Courses with Ethics as a Secondary Emphasis. The reason why the percentage of schools that require an ethics course is low, we hypothesize, is because at most schools, the expectation exists that Christian or philosophical ethics is addressed within the context of every course, especially required Bible courses. Thus, we were not surprised that the percentage of courses making ethics a secondary emphasis in some part of the course was much greater. Ninety-five percent of the Christian colleges and universities we examined required students to take some course in which ethics was addressed (CCCU 100%; LFN 90%; ASBCS 95%). As Table 3 reveals, the vast majority of these courses are Bible or theology courses. In addition, among CCCU schools we also found a significant number of courses that dealt with the development of a Christian worldview. [End Page 194]

Table 3. Percentage of Schools that Require One of the Following General Education Courses that Contains an Ethics Component
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Table 3.

Percentage of Schools that Require One of the Following General Education Courses that Contains an Ethics Component

Although these courses were often philosophical or theological in nature, they all addressed matters of metaethics and normative ethics as part of their secondary emphases. Interestingly, the CCCU and LFN schools required a significant number of interdisciplinary courses that included some attention to ethics. Again, the ASBCS schools showed little curricular attention to these matters beyond basic Bible courses.

2. What is the Degree to which this Focus is Articulated as Distinctively Religious or Christian?

Our study also explored whether the required ethics courses used a philosophical approach to ethics or required ethics courses based in a religion, theology, Christian studies, or Biblical studies department. We were interested in the disciplinary approach of the required ethics courses for several reasons. First, one of the weaknesses with original moral philosophy courses, according to Sloan (1980), was that they sought to promote harmony and avoid conflict instead of addressing the major moral issues of the day. It appears that they were often used as ways to foster moral unity in a nation without religious unity. For example, they rarely addressed matters of significant moral disagreement such as the abolition of slavery. The assumption underlying many of these [End Page 195] courses was that Americans could arrive at agreement about the moral order of the universe, although we might not agree about the God of that universe (Sloan, 1980). In many ways, these courses reflected the efforts of what MacIntyre (1984) has called the Enlightenment project. The course designers sought to find a rational ground for morality. The question this study sought to answer is whether these Christian schools seek to base their ethical teaching within the discipline of philosophy, and so possibly continue the Enlightenment project, or if they seek to teach from the Christian tradition, and so possibly sustain a distinctive form of Christian ethical reasoning and knowledge. In other words, we were primarily interested in whether or not ethics was approached within a theological framework. We are using "tradition" in the same sense as that used by MacIntyre (1984) when he writes, "A living tradition . . . is an historically extended, socially embodied argument, and an argument precisely in part about the goods which constitute that tradition" (p. 222).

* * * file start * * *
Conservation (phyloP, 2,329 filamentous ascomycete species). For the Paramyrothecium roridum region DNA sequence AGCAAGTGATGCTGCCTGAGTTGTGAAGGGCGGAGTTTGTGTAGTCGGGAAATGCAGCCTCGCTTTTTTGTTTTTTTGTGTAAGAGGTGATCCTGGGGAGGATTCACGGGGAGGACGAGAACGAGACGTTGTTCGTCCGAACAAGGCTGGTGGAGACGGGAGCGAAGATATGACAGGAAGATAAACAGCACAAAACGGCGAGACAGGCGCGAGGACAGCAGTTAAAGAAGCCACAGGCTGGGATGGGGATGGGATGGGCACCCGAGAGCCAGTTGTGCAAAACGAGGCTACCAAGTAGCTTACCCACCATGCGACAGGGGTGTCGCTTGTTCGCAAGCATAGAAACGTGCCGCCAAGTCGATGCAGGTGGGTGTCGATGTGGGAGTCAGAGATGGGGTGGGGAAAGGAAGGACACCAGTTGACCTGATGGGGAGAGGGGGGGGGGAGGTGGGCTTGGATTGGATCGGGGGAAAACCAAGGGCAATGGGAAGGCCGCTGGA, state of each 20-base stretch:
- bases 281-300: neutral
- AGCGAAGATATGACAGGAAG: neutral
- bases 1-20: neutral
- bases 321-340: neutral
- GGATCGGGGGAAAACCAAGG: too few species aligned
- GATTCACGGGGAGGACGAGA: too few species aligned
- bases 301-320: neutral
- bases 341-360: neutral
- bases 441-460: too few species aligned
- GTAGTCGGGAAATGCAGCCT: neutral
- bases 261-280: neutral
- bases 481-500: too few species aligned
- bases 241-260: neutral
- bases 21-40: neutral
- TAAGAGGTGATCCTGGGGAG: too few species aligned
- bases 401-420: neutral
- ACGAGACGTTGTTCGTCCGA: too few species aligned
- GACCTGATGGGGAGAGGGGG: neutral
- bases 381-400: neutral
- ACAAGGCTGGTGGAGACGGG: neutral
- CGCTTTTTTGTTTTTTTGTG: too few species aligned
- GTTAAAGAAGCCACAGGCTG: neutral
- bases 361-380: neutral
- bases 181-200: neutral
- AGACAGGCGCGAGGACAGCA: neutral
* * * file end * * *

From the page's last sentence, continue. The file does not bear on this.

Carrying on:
Second, some debate also exists regarding how important distinctively Christian ethics is to moral virtue (Stout, 1988; Schwehn, 1993). For example, Mark Schwehn (1993) argued that distinctive Christian practices are needed to maintain virtues that arise out of the Christian tradition, such as humility and charity. Schwehn even maintains that the university as a whole needs such virtues. Thus, we wanted to identify whether or not these schools seek to foster and maintain a distinctively Christian approach to ethics.

Third, a recent study Colby et al. (2003) noted that visions of moral growth at the schools they studied were "not radically different." From their case studies of different higher education institutions the authors concluded that the schools shared "the same concerns, even though some spell them out more and some less explicitly and even though emphases and specific meanings differ from one campus to the next and the various goals are often organized differently by each school when they are presented and operationalized" (p. 56). We have doubts about this conclusion concerning visions of moral growth, and thus sought to discover the degree to which moral education in the curriculum at these schools was distinctively Christian in its course descriptions. In other words, we [End Page 196] wanted to ascertain the degree to which ethics was approached from within the school's theological tradition.